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Rodgers takes blame, helps teammates recover

Posted Sep 22, 2013

Loss to the Bengals will be difficult to digest

CINCINNATI—You could say this one hurts as much as Seattle did. At least that one wasn’t the Packers’ fault.

A 34-30 loss to the Bengals on Sunday is going to eat at the Packers for a long time. It’ll gnaw at them through their bye week, and it’ll dog them in December when they’re battling for a division title, a playoff berth and homefield advantage.

This isn’t one you brush off, because you know it’s a game you should’ve won. Victory was in their hands, and then they put the ball into the Bengals’ hands.

The Packers were on the doorstep of victory twice, once with a 30-21 lead and the ball at the Bengals 27-yard line. They needed a field goal, at the least, but threw an interception.

Then, facing a fourth-and-inches play with 4:01 to play and leading 30-27, they fumbled the ball and saw the Bengals return it for what would be the game-winning touchdown.

A crowd that had gone to sleep in the third quarter, when the Packers shifted into high gear with touchdown drives of 80 and 92 yards, was roaring with stunned joy. The Bengals of Bungles lore are famous for losing games in this manner, not for winning them.

“We turned the ball over way too many times to win,” Rodgers said.

Yeah, but so did the Bengals. Each team turned it over four times. Each team returned a fumble for a touchdown.

This one goes deeper than blaming it on turnovers. The league’s No. 1 offense had a 30-21 lead and the ball just outside the Bengals red zone early in the fourth quarter. Nobody in Paul Brown Stadium foresaw what would happen. It shouldn’t have happened, certainly not to a team that prides itself on offense and ball security. That’s why this one is going to hurt longer than most losses do.

“Interceptions are a part of the game of football. We’ll take a look at it. I’d like to think he won’t throw many,” Head Coach Mike McCarthy said of the two interceptions Rodgers threw on Sunday. “If you play wide open offense, that’s going to happen.”

Rodgers followed McCarthy to the podium and he bared his soul to the media. Rodgers stood tall and pointed the finger right at himself. He left no doubt as to whom he assigns blame for this loss.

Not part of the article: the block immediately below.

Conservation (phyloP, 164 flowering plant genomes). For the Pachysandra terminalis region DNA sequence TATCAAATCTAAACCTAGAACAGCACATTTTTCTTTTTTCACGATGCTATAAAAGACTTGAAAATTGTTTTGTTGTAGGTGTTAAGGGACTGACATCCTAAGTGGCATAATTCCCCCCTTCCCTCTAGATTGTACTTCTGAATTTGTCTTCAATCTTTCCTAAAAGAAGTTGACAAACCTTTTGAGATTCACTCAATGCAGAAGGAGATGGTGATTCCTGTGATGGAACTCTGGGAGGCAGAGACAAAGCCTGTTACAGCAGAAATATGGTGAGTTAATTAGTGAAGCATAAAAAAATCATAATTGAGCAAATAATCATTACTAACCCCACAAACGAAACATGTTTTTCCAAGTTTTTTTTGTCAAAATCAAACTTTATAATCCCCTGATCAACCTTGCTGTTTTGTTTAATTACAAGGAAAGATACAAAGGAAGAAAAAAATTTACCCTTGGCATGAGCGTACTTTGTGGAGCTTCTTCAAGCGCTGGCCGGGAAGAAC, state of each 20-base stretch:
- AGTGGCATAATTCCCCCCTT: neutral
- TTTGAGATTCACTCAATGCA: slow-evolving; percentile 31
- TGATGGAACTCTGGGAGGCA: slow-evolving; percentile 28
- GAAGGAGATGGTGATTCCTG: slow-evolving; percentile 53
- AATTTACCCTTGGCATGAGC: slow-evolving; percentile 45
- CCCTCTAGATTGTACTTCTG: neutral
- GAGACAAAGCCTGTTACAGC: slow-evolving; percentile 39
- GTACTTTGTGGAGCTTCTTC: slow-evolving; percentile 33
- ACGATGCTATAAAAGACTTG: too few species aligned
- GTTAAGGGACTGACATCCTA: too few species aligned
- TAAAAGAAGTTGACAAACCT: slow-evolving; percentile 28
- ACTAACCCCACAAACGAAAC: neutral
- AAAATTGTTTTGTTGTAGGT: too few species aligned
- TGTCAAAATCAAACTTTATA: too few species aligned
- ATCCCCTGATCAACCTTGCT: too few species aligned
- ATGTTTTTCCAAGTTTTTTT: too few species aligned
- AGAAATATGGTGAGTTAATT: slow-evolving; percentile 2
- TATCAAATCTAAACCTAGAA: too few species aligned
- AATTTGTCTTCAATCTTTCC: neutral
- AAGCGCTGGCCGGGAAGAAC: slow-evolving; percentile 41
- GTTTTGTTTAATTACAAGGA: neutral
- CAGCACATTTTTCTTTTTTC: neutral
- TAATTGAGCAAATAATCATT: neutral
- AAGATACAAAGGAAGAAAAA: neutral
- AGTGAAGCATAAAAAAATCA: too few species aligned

“We didn’t throw it as well as we had,” Rodgers said.

He said he “played poorly” and blamed himself for not making the tackle on the Johnathan Franklin fumble the Bengals returned for a touchdown and, ultimately, the win.

On the other side of the interview room door, a stunned team showered and dressed in silence. Barely a sound could be heard. They all know they’ll carry this hurt for longer than a week.

“You have to win these games … when you’re trying to make the playoffs,” Rodgers said.

All of a sudden, an early bye week is a good thing. The Packers need to put time and distance between this loss and their next game, a critically important contest against NFC North rival Detroit at Lambeau Field. Must win? It feels that way, doesn’t it?

The Packers also need to get some players healthy from a game that not only injured the Packers emotionally, but left Jermichael Finley with a concussion, James Starks with a knee injury and Clay Matthews with a hamstring strain that caused him to miss all of the second half on Sunday. Hey, those are important players on this team. You don’t want to have to play without them.

"Jermichael was a feature player for us today," McCarthy said, inferring that Finley’s name was all over the Packers’ game plan. He went out on the Packers’ first series of the game.

“The guy who’s affected most is our quarterback,” McCarthy added.

It is to their quarterback, their leader, that the Packers will look for guidance when they tee it up against the Lions. Finger pointing is a bad thing, unless the finger is pointing at yourself. In taking the blame for the loss, Rodgers will help a lot of his teammates recover from their part in this defeat.

Recovery won’t be easy.

Additional coverage - Sept. 22

 
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